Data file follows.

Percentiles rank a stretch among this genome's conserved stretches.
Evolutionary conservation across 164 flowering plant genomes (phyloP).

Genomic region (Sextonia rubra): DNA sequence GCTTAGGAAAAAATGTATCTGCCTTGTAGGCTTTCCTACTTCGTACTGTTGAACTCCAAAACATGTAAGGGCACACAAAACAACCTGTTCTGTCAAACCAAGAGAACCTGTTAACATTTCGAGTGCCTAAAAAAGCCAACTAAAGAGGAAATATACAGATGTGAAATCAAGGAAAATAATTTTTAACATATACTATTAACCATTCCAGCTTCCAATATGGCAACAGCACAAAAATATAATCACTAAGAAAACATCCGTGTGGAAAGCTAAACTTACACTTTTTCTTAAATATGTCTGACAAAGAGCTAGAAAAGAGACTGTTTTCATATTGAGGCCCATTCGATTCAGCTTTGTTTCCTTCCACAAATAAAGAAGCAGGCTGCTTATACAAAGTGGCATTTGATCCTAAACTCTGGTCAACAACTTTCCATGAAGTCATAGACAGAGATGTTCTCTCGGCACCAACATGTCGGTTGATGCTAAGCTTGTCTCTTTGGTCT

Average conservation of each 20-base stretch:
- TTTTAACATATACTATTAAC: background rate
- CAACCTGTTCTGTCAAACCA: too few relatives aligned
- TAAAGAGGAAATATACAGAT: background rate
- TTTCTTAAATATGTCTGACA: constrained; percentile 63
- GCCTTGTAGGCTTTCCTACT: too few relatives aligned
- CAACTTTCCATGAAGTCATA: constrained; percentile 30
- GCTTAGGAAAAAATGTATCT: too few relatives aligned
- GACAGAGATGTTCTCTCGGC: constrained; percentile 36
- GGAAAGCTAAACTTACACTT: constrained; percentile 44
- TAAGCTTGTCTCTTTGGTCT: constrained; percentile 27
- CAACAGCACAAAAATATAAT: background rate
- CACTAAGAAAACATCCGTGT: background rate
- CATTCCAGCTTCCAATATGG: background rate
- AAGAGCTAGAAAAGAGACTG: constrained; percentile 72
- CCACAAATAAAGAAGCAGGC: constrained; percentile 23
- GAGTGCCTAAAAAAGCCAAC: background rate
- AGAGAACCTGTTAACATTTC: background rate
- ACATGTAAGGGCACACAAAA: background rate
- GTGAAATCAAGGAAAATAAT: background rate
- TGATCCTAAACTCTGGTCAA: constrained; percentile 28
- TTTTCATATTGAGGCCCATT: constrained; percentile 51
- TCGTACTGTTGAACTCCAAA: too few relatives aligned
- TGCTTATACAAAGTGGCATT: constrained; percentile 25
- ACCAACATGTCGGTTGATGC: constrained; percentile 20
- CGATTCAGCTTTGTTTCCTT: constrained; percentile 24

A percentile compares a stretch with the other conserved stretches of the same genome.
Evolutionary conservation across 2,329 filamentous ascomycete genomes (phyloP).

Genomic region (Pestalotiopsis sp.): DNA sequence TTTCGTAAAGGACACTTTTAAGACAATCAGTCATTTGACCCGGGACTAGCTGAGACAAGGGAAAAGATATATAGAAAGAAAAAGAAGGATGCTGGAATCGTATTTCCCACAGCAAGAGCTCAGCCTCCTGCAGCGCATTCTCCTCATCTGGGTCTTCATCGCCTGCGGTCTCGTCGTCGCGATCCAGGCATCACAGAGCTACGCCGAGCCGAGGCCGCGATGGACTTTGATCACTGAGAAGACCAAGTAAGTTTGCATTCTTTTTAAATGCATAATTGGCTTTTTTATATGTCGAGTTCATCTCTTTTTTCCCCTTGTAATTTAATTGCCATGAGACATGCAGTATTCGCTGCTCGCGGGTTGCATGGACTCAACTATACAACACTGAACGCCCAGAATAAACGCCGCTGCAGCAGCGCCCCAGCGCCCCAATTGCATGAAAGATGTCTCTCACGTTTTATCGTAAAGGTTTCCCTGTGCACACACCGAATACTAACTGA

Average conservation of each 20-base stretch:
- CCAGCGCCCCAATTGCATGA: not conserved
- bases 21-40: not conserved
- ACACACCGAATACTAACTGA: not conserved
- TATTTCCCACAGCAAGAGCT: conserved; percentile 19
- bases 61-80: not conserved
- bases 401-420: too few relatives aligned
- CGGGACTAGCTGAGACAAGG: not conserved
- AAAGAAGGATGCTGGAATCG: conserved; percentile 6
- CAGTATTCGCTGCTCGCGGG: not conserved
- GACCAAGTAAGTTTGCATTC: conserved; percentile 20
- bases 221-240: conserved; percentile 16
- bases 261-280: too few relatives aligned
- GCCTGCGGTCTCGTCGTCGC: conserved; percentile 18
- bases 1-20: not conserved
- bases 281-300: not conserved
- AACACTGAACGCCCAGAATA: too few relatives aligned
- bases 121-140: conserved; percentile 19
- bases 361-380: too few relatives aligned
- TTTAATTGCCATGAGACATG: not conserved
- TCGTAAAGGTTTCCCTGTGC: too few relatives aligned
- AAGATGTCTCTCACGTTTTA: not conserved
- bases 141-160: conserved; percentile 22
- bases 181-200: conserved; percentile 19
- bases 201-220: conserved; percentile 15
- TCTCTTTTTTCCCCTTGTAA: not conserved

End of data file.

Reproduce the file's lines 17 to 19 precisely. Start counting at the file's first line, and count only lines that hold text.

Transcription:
- CATTCCAGCTTCCAATATGG: background rate
- AAGAGCTAGAAAAGAGACTG: constrained; percentile 72
- CCACAAATAAAGAAGCAGGC: constrained; percentile 23